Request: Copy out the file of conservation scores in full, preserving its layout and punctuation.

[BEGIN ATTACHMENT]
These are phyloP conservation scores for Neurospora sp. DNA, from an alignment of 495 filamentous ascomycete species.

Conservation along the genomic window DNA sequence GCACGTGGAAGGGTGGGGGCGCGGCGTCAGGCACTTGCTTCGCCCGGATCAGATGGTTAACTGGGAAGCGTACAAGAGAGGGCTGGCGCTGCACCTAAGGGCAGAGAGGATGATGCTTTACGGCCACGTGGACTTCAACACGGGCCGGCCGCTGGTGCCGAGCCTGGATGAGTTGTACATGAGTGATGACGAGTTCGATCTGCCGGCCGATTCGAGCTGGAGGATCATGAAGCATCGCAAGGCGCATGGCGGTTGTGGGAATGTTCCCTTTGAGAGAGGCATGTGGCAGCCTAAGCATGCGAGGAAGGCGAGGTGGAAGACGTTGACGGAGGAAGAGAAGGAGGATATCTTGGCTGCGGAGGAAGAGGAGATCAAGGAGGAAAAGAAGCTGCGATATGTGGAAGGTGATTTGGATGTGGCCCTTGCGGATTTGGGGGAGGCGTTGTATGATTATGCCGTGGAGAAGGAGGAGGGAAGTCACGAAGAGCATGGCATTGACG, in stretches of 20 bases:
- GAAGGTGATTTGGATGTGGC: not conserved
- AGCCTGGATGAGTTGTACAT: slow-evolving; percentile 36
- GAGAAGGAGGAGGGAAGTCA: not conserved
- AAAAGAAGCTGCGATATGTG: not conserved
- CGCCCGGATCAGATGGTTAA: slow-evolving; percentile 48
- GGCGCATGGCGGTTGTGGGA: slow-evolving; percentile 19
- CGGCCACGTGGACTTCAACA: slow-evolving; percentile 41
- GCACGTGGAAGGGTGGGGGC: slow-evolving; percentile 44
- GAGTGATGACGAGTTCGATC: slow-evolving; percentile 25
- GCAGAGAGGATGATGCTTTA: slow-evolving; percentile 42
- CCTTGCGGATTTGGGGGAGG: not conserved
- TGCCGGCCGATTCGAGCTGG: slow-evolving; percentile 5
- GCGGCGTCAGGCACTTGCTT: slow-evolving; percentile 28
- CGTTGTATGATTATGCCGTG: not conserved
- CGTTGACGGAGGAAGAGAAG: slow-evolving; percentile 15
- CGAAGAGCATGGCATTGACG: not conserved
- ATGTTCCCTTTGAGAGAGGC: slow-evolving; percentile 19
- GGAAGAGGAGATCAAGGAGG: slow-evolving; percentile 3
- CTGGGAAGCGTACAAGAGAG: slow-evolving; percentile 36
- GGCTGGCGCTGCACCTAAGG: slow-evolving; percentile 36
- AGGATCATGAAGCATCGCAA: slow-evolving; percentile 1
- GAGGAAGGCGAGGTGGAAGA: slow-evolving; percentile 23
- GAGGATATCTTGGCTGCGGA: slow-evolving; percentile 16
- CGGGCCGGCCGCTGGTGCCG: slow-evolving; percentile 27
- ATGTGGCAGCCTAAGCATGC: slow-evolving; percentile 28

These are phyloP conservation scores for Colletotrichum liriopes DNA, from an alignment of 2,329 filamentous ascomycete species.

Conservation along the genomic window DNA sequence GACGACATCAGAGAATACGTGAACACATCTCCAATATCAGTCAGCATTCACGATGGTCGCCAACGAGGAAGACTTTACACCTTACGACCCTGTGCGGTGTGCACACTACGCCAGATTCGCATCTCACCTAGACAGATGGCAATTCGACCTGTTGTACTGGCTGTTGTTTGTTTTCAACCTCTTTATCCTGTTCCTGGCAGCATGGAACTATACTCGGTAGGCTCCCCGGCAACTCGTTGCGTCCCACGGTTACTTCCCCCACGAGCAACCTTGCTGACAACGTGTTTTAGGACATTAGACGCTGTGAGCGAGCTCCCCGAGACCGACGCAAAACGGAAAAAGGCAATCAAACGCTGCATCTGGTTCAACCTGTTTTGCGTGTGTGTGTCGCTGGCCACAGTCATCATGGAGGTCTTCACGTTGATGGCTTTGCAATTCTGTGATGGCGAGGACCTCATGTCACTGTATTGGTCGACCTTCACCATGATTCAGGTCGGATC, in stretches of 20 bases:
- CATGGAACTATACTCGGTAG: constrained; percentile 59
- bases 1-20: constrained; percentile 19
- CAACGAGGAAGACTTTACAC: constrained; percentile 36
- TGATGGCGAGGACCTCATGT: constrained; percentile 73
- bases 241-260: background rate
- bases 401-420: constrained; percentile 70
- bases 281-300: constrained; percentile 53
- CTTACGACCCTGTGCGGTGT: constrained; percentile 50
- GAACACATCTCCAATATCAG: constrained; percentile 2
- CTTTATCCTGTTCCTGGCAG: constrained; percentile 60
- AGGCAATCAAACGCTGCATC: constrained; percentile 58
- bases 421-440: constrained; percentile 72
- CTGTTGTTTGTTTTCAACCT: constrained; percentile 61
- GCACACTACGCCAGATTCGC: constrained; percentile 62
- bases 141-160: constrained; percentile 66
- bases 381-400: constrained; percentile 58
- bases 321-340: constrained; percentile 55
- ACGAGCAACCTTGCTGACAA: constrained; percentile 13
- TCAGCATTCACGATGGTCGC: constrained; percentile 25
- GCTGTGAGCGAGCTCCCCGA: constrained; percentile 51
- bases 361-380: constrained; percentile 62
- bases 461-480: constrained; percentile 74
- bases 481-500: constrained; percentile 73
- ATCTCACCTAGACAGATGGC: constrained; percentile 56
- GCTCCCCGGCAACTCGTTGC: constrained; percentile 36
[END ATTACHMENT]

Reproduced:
These are phyloP conservation scores for Neurospora sp. DNA, from an alignment of 495 filamentous ascomycete species.

Conservation along the genomic window DNA sequence GCACGTGGAAGGGTGGGGGCGCGGCGTCAGGCACTTGCTTCGCCCGGATCAGATGGTTAACTGGGAAGCGTACAAGAGAGGGCTGGCGCTGCACCTAAGGGCAGAGAGGATGATGCTTTACGGCCACGTGGACTTCAACACGGGCCGGCCGCTGGTGCCGAGCCTGGATGAGTTGTACATGAGTGATGACGAGTTCGATCTGCCGGCCGATTCGAGCTGGAGGATCATGAAGCATCGCAAGGCGCATGGCGGTTGTGGGAATGTTCCCTTTGAGAGAGGCATGTGGCAGCCTAAGCATGCGAGGAAGGCGAGGTGGAAGACGTTGACGGAGGAAGAGAAGGAGGATATCTTGGCTGCGGAGGAAGAGGAGATCAAGGAGGAAAAGAAGCTGCGATATGTGGAAGGTGATTTGGATGTGGCCCTTGCGGATTTGGGGGAGGCGTTGTATGATTATGCCGTGGAGAAGGAGGAGGGAAGTCACGAAGAGCATGGCATTGACG, in stretches of 20 bases:
- GAAGGTGATTTGGATGTGGC: not conserved
- AGCCTGGATGAGTTGTACAT: slow-evolving; percentile 36
- GAGAAGGAGGAGGGAAGTCA: not conserved
- AAAAGAAGCTGCGATATGTG: not conserved
- CGCCCGGATCAGATGGTTAA: slow-evolving; percentile 48
- GGCGCATGGCGGTTGTGGGA: slow-evolving; percentile 19
- CGGCCACGTGGACTTCAACA: slow-evolving; percentile 41
- GCACGTGGAAGGGTGGGGGC: slow-evolving; percentile 44
- GAGTGATGACGAGTTCGATC: slow-evolving; percentile 25
- GCAGAGAGGATGATGCTTTA: slow-evolving; percentile 42
- CCTTGCGGATTTGGGGGAGG: not conserved
- TGCCGGCCGATTCGAGCTGG: slow-evolving; percentile 5
- GCGGCGTCAGGCACTTGCTT: slow-evolving; percentile 28
- CGTTGTATGATTATGCCGTG: not conserved
- CGTTGACGGAGGAAGAGAAG: slow-evolving; percentile 15
- CGAAGAGCATGGCATTGACG: not conserved
- ATGTTCCCTTTGAGAGAGGC: slow-evolving; percentile 19
- GGAAGAGGAGATCAAGGAGG: slow-evolving; percentile 3
- CTGGGAAGCGTACAAGAGAG: slow-evolving; percentile 36
- GGCTGGCGCTGCACCTAAGG: slow-evolving; percentile 36
- AGGATCATGAAGCATCGCAA: slow-evolving; percentile 1
- GAGGAAGGCGAGGTGGAAGA: slow-evolving; percentile 23
- GAGGATATCTTGGCTGCGGA: slow-evolving; percentile 16
- CGGGCCGGCCGCTGGTGCCG: slow-evolving; percentile 27
- ATGTGGCAGCCTAAGCATGC: slow-evolving; percentile 28

These are phyloP conservation scores for Colletotrichum liriopes DNA, from an alignment of 2,329 filamentous ascomycete species.

Conservation along the genomic window DNA sequence GACGACATCAGAGAATACGTGAACACATCTCCAATATCAGTCAGCATTCACGATGGTCGCCAACGAGGAAGACTTTACACCTTACGACCCTGTGCGGTGTGCACACTACGCCAGATTCGCATCTCACCTAGACAGATGGCAATTCGACCTGTTGTACTGGCTGTTGTTTGTTTTCAACCTCTTTATCCTGTTCCTGGCAGCATGGAACTATACTCGGTAGGCTCCCCGGCAACTCGTTGCGTCCCACGGTTACTTCCCCCACGAGCAACCTTGCTGACAACGTGTTTTAGGACATTAGACGCTGTGAGCGAGCTCCCCGAGACCGACGCAAAACGGAAAAAGGCAATCAAACGCTGCATCTGGTTCAACCTGTTTTGCGTGTGTGTGTCGCTGGCCACAGTCATCATGGAGGTCTTCACGTTGATGGCTTTGCAATTCTGTGATGGCGAGGACCTCATGTCACTGTATTGGTCGACCTTCACCATGATTCAGGTCGGATC, in stretches of 20 bases:
- CATGGAACTATACTCGGTAG: constrained; percentile 59
- bases 1-20: constrained; percentile 19
- CAACGAGGAAGACTTTACAC: constrained; percentile 36
- TGATGGCGAGGACCTCATGT: constrained; percentile 73
- bases 241-260: background rate
- bases 401-420: constrained; percentile 70
- bases 281-300: constrained; percentile 53
- CTTACGACCCTGTGCGGTGT: constrained; percentile 50
- GAACACATCTCCAATATCAG: constrained; percentile 2
- CTTTATCCTGTTCCTGGCAG: constrained; percentile 60
- AGGCAATCAAACGCTGCATC: constrained; percentile 58
- bases 421-440: constrained; percentile 72
- CTGTTGTTTGTTTTCAACCT: constrained; percentile 61
- GCACACTACGCCAGATTCGC: constrained; percentile 62
- bases 141-160: constrained; percentile 66
- bases 381-400: constrained; percentile 58
- bases 321-340: constrained; percentile 55
- ACGAGCAACCTTGCTGACAA: constrained; percentile 13
- TCAGCATTCACGATGGTCGC: constrained; percentile 25
- GCTGTGAGCGAGCTCCCCGA: constrained; percentile 51
- bases 361-380: constrained; percentile 62
- bases 461-480: constrained; percentile 74
- bases 481-500: constrained; percentile 73
- ATCTCACCTAGACAGATGGC: constrained; percentile 56
- GCTCCCCGGCAACTCGTTGC: constrained; percentile 36